DevOps has become a buzzword within the software development industry, promising rapid turnaround times for requested changes. As for developers, DevOps promises to increase productivity while reducing the risk of production failures. The book “The Unicorn Project” by Gene Kim describes this process for developers as The Five Ideals.
In this article, we’ll focus on only two of them:
- The Third Ideal — Improvement of daily work
- The Fourth Ideal — Psychological safety
Psychological safety and improvement of daily work make it easier for developers to create changes for their teams, and the work to implement these ideals is not difficult. From automated testing to production monitoring, there are many great things that even junior developers can help bring to their teams that will help their entire team make safer changes to their code.
So, what are these easy changes that can be made? Below is a list of tasks that can be done to improve the projects you are assigned to, with most taking less than four hours to complete.
- Set up a continuous integration server for your project, such as Jenkins or Team City. This will allow for automated jobs to be run for your code.
- Create jobs to run testing for pull requests as well as testing jobs to run overnight. This will show the current state of your project’s tests on a nightly basis and will allow for the number of failing tests to be monitored over time.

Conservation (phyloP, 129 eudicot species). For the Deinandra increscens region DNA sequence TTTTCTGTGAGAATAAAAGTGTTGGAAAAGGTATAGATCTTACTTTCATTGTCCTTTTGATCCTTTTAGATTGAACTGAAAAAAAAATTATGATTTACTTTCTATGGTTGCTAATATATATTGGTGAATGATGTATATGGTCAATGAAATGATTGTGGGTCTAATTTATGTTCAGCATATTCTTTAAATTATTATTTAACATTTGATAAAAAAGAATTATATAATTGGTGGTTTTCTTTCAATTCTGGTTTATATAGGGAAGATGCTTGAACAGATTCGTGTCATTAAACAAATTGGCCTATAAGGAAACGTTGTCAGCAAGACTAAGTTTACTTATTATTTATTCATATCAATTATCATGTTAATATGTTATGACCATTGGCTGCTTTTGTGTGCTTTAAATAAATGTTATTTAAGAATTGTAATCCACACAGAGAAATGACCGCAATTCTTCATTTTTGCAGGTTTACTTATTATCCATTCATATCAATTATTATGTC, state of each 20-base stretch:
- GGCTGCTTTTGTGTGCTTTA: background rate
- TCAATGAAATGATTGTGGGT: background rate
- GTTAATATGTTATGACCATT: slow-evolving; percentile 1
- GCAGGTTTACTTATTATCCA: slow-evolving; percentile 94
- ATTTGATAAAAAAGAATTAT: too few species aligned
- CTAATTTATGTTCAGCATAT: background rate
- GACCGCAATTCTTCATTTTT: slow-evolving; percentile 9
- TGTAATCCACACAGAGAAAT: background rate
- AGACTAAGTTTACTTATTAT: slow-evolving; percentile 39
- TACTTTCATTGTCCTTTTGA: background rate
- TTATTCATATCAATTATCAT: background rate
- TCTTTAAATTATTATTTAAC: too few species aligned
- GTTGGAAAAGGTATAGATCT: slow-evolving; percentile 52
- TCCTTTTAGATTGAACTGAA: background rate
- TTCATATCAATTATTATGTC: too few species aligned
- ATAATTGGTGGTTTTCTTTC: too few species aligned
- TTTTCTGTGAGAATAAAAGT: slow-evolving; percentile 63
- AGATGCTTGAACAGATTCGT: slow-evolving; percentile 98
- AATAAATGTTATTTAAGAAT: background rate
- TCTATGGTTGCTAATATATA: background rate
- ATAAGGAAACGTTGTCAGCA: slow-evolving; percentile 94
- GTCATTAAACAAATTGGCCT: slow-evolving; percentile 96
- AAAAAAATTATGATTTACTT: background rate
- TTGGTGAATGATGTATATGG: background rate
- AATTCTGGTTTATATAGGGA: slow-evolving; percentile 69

- Add a code coverage tool to your automated tests. This will show what is being tested in your code and what is not being tested, creating opportunities to help shore up your teams testing suite as well as confirm that your changes will be covered by existing tests.
- Create an automated deployment job on your CI server. This will convert the manual deployment process in a one click job, allowing the code to be deployed on command.
- Modify your project to extract metrics of the project, allowing your code to easily be monitored for faults in production.
The tasks highlighted above will quickly add value to your team while helping protect you for making dangerous changes to your team’s code base. I recently changed teams and have moved to a new web project. The project runs fine on my local, but it is hard to track what is affected by my changes. The team already has a CI server to build their code, but there is no point in setting up any testing jobs as the project has fewer tests than I have fingers.
Instead, I created a monitoring tool that captures all requests to the website and records their results. With the tooling in place, my team can now see how long it takes for each part of the website to load, as well as how many errors are being produced. Now, when I make any changes, I can check these metrics to see if my change is causing issues to the site, increasing my confidence in my code.
If you are interested in learning more about DevOps and how to take advantage of it, here are a few good reading resources to look into:
- “The Unicorn Project,” by Gene Kim.
- “The Phoenix Project,” by Gene Kim, Kevin Behr and George Spafford.
- “The DevOps Handbook: How to Create World-Class Agility, Reliability, and Security in Technology Organizations,” by Gene Kim, Patrick Debois, Jez Humble and John Willis.